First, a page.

APT-KEY(8) - man page online | administration and privileged commands

APT key management utility.

15 &October &2015
APT-KEY(8)                                     APT                                     APT-KEY(8)


apt-key - APT key management utility


apt-key [--keyring filename] {add filename | del keyid | export keyid | exportall | list | finger | adv | update | net-update | {-v | --version} | {-h | --help}}


apt-key is used to manage the list of keys used by apt to authenticate packages. Packages which have been authenticated using these keys will be considered trusted.


add filename Add a new key to the list of trusted keys. The key is read from the filename given with the parameter filename or if the filename is - from standard input. It is critical that keys added manually via apt-key are verified to belong to the owner of the repositories they claim to be for otherwise the apt-secure(8) infrastructure is completely undermined. del keyid Remove a key from the list of trusted keys. export keyid Output the key keyid to standard output. exportall Output all trusted keys to standard output. list List trusted keys. finger List fingerprints of trusted keys. adv Pass advanced options to gpg. With adv --recv-key you can e.g. download key from keyservers directly into the the trusted set of keys. Note that there are no checks performed, so it is easy to completely undermine the apt-secure(8) infrastructure if used without care. update Update the local keyring with the archive keyring and remove from the local keyring the archive keys which are no longer valid. The archive keyring is shipped in the archive-keyring package of your distribution, e.g. the ubuntu-keyring package in Ubuntu. net-update Perform an update working similarly to the update command above, but get the archive keyring from a URI instead and validate it against a master key. This requires an installed wget(1) and an APT build configured to have a server to fetch from and a master keyring to validate. APT in Debian does not support this command, relying on update instead, but Ubuntu's APT does.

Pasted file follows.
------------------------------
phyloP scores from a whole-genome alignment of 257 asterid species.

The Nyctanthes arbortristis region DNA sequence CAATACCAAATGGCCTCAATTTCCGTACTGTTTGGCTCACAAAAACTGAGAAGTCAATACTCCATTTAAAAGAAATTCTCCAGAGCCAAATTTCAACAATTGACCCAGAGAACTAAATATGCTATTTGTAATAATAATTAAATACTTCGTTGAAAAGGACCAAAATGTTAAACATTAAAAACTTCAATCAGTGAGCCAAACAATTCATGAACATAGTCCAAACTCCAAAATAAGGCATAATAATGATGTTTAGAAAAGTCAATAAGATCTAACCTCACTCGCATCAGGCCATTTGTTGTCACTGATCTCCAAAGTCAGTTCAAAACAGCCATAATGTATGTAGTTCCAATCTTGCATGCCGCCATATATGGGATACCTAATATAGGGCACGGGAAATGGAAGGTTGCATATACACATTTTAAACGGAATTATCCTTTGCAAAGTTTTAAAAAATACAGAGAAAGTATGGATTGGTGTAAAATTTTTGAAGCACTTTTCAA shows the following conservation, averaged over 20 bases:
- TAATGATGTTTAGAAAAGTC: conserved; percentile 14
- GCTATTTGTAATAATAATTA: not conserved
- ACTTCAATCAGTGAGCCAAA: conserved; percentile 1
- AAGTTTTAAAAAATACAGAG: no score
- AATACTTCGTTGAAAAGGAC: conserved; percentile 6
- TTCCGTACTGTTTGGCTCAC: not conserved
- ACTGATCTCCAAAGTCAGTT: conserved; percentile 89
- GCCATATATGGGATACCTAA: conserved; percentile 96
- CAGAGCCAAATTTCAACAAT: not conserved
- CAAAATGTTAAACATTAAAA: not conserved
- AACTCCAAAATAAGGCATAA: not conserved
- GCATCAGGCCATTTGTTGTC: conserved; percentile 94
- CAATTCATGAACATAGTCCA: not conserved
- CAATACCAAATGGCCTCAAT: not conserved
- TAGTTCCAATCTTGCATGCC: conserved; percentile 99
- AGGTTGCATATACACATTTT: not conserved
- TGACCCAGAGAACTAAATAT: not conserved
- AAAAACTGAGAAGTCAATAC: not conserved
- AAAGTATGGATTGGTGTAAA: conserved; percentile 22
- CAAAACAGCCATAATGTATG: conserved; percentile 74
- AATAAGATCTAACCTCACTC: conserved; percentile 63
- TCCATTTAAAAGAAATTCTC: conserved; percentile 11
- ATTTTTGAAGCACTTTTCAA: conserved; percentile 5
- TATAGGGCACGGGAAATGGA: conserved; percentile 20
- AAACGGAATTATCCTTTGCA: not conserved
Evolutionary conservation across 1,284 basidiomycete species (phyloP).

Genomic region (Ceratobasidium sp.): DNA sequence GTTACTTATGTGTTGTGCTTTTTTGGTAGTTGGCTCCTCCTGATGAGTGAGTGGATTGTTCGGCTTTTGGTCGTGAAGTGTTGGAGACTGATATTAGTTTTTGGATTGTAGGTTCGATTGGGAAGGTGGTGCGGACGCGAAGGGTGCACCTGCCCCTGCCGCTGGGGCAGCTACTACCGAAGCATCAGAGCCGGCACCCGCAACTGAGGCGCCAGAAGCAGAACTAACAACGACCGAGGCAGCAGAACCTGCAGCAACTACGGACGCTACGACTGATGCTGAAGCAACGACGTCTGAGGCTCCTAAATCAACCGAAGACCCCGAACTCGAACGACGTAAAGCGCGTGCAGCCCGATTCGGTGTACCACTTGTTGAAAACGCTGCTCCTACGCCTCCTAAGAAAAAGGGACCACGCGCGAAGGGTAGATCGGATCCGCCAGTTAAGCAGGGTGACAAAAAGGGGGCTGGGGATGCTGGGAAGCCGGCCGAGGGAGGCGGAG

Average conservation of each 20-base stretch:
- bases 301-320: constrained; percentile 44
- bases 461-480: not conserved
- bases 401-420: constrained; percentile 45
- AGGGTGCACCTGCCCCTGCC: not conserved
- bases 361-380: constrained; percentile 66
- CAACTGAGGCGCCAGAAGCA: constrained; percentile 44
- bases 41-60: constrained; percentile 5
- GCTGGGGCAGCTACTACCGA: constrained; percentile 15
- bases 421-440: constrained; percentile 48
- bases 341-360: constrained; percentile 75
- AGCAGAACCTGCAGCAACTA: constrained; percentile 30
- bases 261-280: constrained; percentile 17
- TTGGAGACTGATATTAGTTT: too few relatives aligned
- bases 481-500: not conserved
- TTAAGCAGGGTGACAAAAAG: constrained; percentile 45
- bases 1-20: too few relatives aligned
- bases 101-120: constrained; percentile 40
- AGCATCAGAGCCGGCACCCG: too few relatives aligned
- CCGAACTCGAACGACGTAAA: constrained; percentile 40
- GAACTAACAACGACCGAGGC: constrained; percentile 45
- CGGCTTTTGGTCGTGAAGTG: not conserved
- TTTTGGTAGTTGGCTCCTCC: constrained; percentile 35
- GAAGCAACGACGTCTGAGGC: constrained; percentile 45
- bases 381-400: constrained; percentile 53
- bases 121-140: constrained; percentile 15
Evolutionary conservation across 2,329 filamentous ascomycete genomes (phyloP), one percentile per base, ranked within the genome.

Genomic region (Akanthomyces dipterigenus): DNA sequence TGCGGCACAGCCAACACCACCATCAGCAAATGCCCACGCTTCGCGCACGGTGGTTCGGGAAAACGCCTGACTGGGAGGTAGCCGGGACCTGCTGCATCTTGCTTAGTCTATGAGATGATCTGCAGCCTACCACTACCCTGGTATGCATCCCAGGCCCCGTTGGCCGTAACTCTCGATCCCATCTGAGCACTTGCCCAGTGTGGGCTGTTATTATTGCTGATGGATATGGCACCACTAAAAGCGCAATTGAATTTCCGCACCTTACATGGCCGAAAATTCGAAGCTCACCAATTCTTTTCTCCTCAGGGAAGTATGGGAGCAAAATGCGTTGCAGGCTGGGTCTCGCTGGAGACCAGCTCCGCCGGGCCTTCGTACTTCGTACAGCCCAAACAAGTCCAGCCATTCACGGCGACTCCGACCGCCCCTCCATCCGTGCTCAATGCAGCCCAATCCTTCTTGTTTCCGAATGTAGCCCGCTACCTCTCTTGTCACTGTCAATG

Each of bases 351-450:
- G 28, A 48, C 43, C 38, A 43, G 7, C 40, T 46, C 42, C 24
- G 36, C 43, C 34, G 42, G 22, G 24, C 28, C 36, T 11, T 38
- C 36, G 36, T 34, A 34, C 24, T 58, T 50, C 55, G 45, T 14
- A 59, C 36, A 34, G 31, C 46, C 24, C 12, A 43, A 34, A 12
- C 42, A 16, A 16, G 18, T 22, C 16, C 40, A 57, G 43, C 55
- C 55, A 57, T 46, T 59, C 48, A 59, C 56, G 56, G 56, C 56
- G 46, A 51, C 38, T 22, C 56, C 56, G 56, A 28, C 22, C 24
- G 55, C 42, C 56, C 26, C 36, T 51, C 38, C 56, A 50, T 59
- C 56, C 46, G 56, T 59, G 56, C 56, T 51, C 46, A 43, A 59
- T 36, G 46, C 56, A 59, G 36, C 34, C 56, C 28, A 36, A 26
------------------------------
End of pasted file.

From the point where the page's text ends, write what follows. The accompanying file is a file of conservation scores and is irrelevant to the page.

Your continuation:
Note that options need to be defined before the commands described in the previous section. --keyring filename With this option it is possible to specify a particular keyring file the command should operate on. The default is that a command is executed on the trusted.gpg file as well as on all parts in the trusted.gpg.d directory, though trusted.gpg is the primary keyring which means that e.g. new keys are added to this one.


/etc/apt/trusted.gpg Keyring of local trusted keys, new keys will be added here. Configuration Item: Dir::Etc::Trusted. /etc/apt/trusted.gpg.d/ File fragments for the trusted keys, additional keyrings can be stored here (by other packages or the administrator). Configuration Item Dir::Etc::TrustedParts. /etc/apt/trustdb.gpg Local trust database of archive keys. /usr/share/keyrings/ubuntu-archive-keyring.gpg Keyring of Ubuntu archive trusted keys. /usr/share/keyrings/ubuntu-archive-removed-keys.gpg Keyring of Ubuntu archive removed trusted keys.


apt-get(8), apt-secure(8)


APT bug page[1]. If you wish to report a bug in APT, please see /usr/share/doc/debian/bug-reporting.txt or the reportbug(1) command.


APT was written by the APT team <>.


Jason Gunthorpe APT team


1. APT bug page
APT 1.2.29 15 October 2015 APT-KEY(8)
This manual Reference Other manuals
apt-key(8) referred by add-apt-key(8) | apt-secure(8) | gak(8)
refer to apt-get(8) | apt-secure(8) | reportbug(1) | wget(1)